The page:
Bear sightings and bear visits are also taking place, of course, in other communities. Ray Daniel, who lives in the Cashiers community on Breedlove Road with his wife, Janet, has replaced three window screens torn out by bears.
The bears have actually made their way into the couple’s house on at least two occasions. Three or four weeks ago, the Daniels awoke to discover a bear had ripped through a screen and gotten in the kitchen — forensic proof, in the form of a perfect imprint of a bear paw, was discovered on a stainless-steel kitchen appliance.
The bear apparently ate chocolate chips, crackers and cookies, plus peaches and bananas.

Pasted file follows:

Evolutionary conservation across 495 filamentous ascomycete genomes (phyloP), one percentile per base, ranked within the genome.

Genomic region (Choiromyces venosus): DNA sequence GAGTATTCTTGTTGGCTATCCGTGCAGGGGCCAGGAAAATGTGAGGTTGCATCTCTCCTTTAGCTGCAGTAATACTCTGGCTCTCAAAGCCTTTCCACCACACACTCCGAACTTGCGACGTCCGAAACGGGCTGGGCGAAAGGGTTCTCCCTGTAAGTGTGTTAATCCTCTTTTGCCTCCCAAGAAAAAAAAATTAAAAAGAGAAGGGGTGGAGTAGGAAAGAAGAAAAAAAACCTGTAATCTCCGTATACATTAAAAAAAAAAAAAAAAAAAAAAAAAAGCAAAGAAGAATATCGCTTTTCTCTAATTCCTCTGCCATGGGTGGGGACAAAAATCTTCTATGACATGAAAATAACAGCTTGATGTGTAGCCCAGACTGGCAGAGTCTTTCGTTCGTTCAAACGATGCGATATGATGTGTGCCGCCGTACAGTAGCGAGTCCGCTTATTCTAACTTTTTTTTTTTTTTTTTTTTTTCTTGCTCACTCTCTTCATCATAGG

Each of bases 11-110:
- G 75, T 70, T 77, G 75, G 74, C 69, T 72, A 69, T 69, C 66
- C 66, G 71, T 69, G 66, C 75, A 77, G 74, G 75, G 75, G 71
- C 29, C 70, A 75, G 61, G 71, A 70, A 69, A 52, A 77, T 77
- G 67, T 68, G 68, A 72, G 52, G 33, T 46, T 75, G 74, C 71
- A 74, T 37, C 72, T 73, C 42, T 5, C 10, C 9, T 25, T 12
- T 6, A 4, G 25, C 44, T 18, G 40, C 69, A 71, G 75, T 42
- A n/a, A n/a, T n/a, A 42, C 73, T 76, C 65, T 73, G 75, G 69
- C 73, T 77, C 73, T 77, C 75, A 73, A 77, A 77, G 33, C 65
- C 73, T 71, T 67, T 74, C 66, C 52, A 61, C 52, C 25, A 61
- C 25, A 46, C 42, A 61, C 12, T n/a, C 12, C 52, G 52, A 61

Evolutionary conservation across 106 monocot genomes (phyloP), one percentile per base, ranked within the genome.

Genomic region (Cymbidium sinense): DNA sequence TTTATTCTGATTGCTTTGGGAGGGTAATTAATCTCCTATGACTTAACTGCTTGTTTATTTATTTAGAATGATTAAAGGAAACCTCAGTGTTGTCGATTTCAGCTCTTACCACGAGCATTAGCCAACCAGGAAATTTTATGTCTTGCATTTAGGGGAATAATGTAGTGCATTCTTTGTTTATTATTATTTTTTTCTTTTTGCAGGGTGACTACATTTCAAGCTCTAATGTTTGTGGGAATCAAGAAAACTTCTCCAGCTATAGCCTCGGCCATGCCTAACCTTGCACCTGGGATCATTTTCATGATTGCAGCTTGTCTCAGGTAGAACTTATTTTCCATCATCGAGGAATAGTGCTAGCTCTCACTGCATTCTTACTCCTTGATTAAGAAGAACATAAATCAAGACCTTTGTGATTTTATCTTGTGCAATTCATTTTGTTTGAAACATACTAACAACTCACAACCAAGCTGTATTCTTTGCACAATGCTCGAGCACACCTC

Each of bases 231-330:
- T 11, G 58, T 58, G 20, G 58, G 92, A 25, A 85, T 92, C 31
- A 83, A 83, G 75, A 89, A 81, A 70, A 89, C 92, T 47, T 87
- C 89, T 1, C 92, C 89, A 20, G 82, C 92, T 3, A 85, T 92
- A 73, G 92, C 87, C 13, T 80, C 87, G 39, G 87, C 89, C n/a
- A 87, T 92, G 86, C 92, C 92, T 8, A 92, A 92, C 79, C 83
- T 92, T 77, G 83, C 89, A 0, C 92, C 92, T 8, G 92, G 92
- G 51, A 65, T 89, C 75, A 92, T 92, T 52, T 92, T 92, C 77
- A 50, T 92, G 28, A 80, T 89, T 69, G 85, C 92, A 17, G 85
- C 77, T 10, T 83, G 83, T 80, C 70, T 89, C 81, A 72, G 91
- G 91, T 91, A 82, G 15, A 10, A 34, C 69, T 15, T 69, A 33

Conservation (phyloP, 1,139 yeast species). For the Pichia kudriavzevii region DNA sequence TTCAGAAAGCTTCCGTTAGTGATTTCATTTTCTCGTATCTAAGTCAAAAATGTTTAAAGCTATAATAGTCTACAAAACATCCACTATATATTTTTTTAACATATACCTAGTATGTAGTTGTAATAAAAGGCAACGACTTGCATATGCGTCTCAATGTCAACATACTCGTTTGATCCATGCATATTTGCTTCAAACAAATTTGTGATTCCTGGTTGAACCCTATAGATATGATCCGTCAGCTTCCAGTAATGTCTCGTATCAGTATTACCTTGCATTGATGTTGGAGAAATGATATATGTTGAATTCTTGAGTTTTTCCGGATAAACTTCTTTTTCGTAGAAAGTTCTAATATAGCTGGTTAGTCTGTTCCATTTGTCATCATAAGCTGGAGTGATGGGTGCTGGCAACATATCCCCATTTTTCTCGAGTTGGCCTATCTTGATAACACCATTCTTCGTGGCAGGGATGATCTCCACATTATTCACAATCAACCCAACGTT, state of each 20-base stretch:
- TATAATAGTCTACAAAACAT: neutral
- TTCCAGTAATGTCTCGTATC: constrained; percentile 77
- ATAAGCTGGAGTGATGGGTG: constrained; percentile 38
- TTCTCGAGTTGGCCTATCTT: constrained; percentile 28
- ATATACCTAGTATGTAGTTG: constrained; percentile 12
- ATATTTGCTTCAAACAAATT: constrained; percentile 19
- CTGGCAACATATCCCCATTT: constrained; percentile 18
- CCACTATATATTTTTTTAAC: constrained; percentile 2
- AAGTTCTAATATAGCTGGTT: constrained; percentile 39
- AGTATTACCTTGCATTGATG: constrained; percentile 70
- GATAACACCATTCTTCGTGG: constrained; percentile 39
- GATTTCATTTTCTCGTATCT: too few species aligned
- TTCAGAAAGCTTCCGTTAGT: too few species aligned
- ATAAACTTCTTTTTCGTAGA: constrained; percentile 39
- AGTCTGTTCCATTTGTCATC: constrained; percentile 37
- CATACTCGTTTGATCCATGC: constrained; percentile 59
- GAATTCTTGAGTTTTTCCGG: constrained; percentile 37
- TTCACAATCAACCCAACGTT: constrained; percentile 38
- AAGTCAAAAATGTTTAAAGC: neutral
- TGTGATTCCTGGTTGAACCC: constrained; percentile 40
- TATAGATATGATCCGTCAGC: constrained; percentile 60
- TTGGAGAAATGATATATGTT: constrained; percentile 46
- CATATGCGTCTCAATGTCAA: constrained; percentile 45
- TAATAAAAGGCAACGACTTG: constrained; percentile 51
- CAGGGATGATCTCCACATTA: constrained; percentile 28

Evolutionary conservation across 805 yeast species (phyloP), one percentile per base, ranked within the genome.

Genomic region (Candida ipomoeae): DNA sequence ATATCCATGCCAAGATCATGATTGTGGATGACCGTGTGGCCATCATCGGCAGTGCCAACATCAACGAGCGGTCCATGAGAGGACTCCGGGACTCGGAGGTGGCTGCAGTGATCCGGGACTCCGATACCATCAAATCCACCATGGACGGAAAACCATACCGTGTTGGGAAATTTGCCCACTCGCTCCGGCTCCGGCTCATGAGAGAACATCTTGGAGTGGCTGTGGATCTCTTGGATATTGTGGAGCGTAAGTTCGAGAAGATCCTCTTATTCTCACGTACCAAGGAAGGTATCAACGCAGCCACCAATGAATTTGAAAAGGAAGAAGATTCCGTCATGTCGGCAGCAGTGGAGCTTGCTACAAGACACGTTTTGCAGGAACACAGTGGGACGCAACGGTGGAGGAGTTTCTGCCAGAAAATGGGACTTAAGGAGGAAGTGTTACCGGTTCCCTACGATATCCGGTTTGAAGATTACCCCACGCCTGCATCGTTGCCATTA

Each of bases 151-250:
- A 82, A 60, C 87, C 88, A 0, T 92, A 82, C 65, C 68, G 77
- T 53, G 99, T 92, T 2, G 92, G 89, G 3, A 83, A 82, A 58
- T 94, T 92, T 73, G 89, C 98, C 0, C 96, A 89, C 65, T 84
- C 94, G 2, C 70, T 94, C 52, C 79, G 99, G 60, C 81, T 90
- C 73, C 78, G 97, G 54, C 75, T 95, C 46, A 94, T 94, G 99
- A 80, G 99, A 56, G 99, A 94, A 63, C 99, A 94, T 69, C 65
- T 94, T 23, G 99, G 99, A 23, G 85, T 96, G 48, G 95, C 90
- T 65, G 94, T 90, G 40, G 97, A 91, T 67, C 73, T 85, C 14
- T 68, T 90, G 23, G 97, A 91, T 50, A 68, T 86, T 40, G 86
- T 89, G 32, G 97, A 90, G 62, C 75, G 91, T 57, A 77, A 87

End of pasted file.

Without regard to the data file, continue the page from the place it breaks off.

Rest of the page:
“It didn’t like the oatmeal — the bear left that,” Daniel said, adding that peach pits and banana peels were left on the porch. Not long after that particular break-in, a bear got into the couple’s basement where trashcans were stored. Trash was strewn over the yard.
A helpful friend told the couple that they understood bears dislike the smell of Clorox. And, in fact, after Daniel scrubbed out the trashcans with the cleaner, the bears haven’t been back. But they’ve been seen around the community by neighbors, leaving the Daniels to keep a wary eye out for their unwelcome breakfast guests.
Civil War crossing of Smokies was memorable feat
The war in the Smokies proved to be … a curious conjunction of terrain, history, politics, and culture ... a tragic division of loyalties … a brutal partisan conflict
where men left homes and wives and children and trekked north in cold and rain … where still others served in nearly forgotten units to protect border and home.